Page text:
Laing, Ellen Johnston and Helen Hui-Ling Liu
UP IN FLAMES: The Ephemeral Art of Pasted-Paper Sculpture in Taiwan
Stanford, CA: Stanford University Press. 2004. Print.
A fascinating look at the Chinese custom of burning paper objects as a means of transmitting messages to the unseen spirit world and as a way of supplying the deceased with what they need in the afterlife. According to the authors, the craft of pasted-paper sculptures that are used for these purposes has received little scholarly attention.
This book caught my attention due to a personal interest in the spiritual aspects of paper that is so prevalent in China and other Asian countries. Topics include an overview of Chinese funerary beliefs and its history; ceremonies and paper sculptures in late twentieth-century Taiwan; craftsmen and suppliers; traditional materials, tools and techniques; and the craft of paper sculpture as art. Again, not directly related to contemporary paper art and sculpture but a foundation for understanding the history of paper in other cultures and some of the ideas that exist in our contemporary world and at times, cross over cultural boundaries.
An abundance of illustrations and photos bring this topic to life, as well as the detailed compendium of sorts about various artisans who continue to make these paper sculptures today, with much information about their paper production shops and live demonstrations on the street to attract customers. Something to think about…
Lovatt, Anna [editor]
Michelle Stuart: Drawn from Nature
United Kingdom: University of Nottingham. 2013. Print.
A mongraph published in conjunction with the exhibition of the same name. I learned of this artist purely by accident while looking up the term “samara” and randomly finding an image (online) of an artwork that was nearly identical to a piece I had done—an arrangement of actual maple seeds into handmade paper. Stunned, I looked up the artist’s name and found this published monograph.
While scanning the150-plus pages, 9.5x11.5 inches in dimension, I was dumbfounded by similarities in content and how universal our shared themes seem to be, stretching across generations, even if her work is much bigger, more advanced and sophisticated than my own. Filled with decades of work related to the imprints and traces left behind in nature, Stuart used paper as both substrate and sculpturally. Anyone interested in contemporary sculpture about the natural environment and the dialogue that can occur between artist and his/her surroundings should see this book and her work.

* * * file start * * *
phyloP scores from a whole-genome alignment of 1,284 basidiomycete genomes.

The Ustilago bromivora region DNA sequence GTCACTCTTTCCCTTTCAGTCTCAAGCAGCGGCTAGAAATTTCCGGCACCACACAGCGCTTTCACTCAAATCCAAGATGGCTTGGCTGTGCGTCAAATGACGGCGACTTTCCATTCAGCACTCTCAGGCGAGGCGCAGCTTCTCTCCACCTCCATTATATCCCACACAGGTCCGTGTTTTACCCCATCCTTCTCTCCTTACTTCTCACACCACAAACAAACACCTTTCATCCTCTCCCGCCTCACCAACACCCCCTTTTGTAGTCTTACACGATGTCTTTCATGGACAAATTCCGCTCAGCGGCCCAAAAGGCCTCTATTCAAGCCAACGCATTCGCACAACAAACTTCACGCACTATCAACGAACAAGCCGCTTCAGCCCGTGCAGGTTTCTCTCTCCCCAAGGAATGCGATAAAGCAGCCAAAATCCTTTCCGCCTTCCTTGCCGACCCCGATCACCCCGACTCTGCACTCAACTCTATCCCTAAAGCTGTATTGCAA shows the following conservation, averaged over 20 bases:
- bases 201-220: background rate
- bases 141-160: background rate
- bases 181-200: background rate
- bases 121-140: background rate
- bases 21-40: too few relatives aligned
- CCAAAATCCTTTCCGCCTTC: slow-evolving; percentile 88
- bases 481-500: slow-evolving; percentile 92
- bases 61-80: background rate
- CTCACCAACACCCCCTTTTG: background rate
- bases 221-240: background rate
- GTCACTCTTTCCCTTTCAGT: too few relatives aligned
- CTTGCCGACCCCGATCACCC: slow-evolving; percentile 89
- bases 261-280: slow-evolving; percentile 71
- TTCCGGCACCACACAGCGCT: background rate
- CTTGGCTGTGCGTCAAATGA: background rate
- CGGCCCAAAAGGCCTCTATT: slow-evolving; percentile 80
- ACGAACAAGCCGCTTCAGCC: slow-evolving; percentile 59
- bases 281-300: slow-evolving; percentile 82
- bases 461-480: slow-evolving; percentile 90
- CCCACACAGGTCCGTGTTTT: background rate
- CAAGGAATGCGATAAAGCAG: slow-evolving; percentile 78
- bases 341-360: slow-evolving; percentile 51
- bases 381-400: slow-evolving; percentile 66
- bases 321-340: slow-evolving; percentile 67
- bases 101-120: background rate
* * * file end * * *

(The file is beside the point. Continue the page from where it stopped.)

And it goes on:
Five essays, including one interview with Stuart, delve into different facets of her work beginning in the 1970s with site-specific pieces, including integrating paper in the environment, or vice versa, mixed media book forms, archaeological tools, and much more. A true inspiration.
Longenecker, Martha [editor]
Paper Innovations: Handmade Paper and Handmade Objects Of Cut, Folded And Molded Paper.
La Jolla, CA: Mingei International Museum of World Folk Art. 1985. Print.
A documentary publication of the Mingei International Museum’s exhibition, the declared purpose of the exhibit and the 128-page catalog is to deepen the viewers’ sensitivity and understanding of the nature of paper by providing a “glimpse of our rich international heritage in the innovative heritage in the innovative making of paper and art objects of paper.” Contents include a collection of essays about the history of handmade paper beginning with the invention of paper in China and then jumping to Japanese textiles, paper folding, Chinese paper cuts, kites, marbleized papers and finishing with papier-mache. The essay about Japanese textiles was written by Sukey Hughes—a good sign—however, there is a noticeable absence of information about Korea, although several of the examples (pictured) of Japanese textiles are from Korea. Many of the 300 works that were featured in the exhibit represent geographical parts of the world where paper holds important aesthetic significance including: Egypt, China, India, England, France and other parts of Europe, as well as the United States.